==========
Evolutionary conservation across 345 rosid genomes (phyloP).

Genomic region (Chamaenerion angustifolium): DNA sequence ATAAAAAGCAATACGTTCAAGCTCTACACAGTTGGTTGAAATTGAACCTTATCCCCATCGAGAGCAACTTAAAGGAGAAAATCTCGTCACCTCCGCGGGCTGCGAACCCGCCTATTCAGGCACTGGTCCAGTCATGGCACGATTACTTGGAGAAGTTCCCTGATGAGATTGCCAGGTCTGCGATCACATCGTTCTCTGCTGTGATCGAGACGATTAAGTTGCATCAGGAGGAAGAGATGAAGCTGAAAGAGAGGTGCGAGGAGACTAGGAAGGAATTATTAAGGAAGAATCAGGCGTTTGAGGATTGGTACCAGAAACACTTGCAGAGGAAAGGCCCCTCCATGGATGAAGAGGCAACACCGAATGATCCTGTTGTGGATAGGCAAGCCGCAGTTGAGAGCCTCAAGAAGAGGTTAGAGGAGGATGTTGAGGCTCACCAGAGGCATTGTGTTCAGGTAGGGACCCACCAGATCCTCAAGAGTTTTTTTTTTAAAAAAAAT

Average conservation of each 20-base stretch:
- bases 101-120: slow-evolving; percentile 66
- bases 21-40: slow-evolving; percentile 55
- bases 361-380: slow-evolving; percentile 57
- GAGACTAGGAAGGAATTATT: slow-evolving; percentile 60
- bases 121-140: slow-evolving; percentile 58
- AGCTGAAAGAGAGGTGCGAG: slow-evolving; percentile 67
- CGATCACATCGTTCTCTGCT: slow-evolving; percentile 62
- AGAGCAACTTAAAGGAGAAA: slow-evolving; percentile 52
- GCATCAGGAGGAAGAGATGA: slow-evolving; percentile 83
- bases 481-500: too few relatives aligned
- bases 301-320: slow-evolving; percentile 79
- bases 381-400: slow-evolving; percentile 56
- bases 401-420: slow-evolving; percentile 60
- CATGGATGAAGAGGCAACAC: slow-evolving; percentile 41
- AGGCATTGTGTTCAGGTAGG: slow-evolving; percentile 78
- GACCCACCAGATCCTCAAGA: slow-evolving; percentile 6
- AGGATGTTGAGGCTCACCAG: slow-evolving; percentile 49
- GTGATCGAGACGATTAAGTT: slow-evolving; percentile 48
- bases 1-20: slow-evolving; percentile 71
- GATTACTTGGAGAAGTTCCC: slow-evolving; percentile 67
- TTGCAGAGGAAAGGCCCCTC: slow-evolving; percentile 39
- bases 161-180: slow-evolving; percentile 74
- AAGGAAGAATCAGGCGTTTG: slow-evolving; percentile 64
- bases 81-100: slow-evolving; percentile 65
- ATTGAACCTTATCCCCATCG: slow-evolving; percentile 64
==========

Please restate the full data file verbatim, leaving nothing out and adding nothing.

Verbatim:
Evolutionary conservation across 345 rosid genomes (phyloP).

Genomic region (Chamaenerion angustifolium): DNA sequence ATAAAAAGCAATACGTTCAAGCTCTACACAGTTGGTTGAAATTGAACCTTATCCCCATCGAGAGCAACTTAAAGGAGAAAATCTCGTCACCTCCGCGGGCTGCGAACCCGCCTATTCAGGCACTGGTCCAGTCATGGCACGATTACTTGGAGAAGTTCCCTGATGAGATTGCCAGGTCTGCGATCACATCGTTCTCTGCTGTGATCGAGACGATTAAGTTGCATCAGGAGGAAGAGATGAAGCTGAAAGAGAGGTGCGAGGAGACTAGGAAGGAATTATTAAGGAAGAATCAGGCGTTTGAGGATTGGTACCAGAAACACTTGCAGAGGAAAGGCCCCTCCATGGATGAAGAGGCAACACCGAATGATCCTGTTGTGGATAGGCAAGCCGCAGTTGAGAGCCTCAAGAAGAGGTTAGAGGAGGATGTTGAGGCTCACCAGAGGCATTGTGTTCAGGTAGGGACCCACCAGATCCTCAAGAGTTTTTTTTTTAAAAAAAAT

Average conservation of each 20-base stretch:
- bases 101-120: slow-evolving; percentile 66
- bases 21-40: slow-evolving; percentile 55
- bases 361-380: slow-evolving; percentile 57
- GAGACTAGGAAGGAATTATT: slow-evolving; percentile 60
- bases 121-140: slow-evolving; percentile 58
- AGCTGAAAGAGAGGTGCGAG: slow-evolving; percentile 67
- CGATCACATCGTTCTCTGCT: slow-evolving; percentile 62
- AGAGCAACTTAAAGGAGAAA: slow-evolving; percentile 52
- GCATCAGGAGGAAGAGATGA: slow-evolving; percentile 83
- bases 481-500: too few relatives aligned
- bases 301-320: slow-evolving; percentile 79
- bases 381-400: slow-evolving; percentile 56
- bases 401-420: slow-evolving; percentile 60
- CATGGATGAAGAGGCAACAC: slow-evolving; percentile 41
- AGGCATTGTGTTCAGGTAGG: slow-evolving; percentile 78
- GACCCACCAGATCCTCAAGA: slow-evolving; percentile 6
- AGGATGTTGAGGCTCACCAG: slow-evolving; percentile 49
- GTGATCGAGACGATTAAGTT: slow-evolving; percentile 48
- bases 1-20: slow-evolving; percentile 71
- GATTACTTGGAGAAGTTCCC: slow-evolving; percentile 67
- TTGCAGAGGAAAGGCCCCTC: slow-evolving; percentile 39
- bases 161-180: slow-evolving; percentile 74
- AAGGAAGAATCAGGCGTTTG: slow-evolving; percentile 64
- bases 81-100: slow-evolving; percentile 65
- ATTGAACCTTATCCCCATCG: slow-evolving; percentile 64